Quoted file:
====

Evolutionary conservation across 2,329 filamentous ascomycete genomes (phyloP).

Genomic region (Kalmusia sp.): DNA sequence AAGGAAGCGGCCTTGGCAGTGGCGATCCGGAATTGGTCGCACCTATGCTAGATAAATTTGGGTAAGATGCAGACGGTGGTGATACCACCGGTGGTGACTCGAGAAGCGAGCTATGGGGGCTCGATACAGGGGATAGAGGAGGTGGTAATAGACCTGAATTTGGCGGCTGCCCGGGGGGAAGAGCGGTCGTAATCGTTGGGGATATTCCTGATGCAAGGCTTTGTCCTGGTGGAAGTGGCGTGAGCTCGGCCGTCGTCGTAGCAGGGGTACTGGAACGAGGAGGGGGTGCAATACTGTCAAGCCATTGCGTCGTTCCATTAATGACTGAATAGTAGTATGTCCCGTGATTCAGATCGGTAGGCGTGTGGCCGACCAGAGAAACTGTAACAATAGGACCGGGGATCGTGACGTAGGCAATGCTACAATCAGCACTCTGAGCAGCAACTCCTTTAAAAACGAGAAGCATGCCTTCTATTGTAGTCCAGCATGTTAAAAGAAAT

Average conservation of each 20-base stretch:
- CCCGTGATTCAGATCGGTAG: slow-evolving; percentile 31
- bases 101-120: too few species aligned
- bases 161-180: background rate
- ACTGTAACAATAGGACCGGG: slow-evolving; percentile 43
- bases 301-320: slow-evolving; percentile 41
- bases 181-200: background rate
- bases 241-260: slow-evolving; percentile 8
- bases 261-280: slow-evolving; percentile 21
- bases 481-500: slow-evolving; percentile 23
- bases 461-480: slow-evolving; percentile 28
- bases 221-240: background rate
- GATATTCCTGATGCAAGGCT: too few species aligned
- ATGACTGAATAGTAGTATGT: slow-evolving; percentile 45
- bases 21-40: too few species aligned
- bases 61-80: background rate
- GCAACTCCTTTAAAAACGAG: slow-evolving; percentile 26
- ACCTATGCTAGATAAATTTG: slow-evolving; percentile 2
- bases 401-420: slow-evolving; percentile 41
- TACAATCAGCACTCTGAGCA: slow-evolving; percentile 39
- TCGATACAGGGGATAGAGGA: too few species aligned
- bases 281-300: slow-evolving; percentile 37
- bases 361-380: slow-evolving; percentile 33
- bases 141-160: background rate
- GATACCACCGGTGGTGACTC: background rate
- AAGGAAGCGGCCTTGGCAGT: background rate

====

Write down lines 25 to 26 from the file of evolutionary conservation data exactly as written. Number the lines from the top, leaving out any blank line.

- bases 361-380: slow-evolving; percentile 33
- bases 141-160: background rate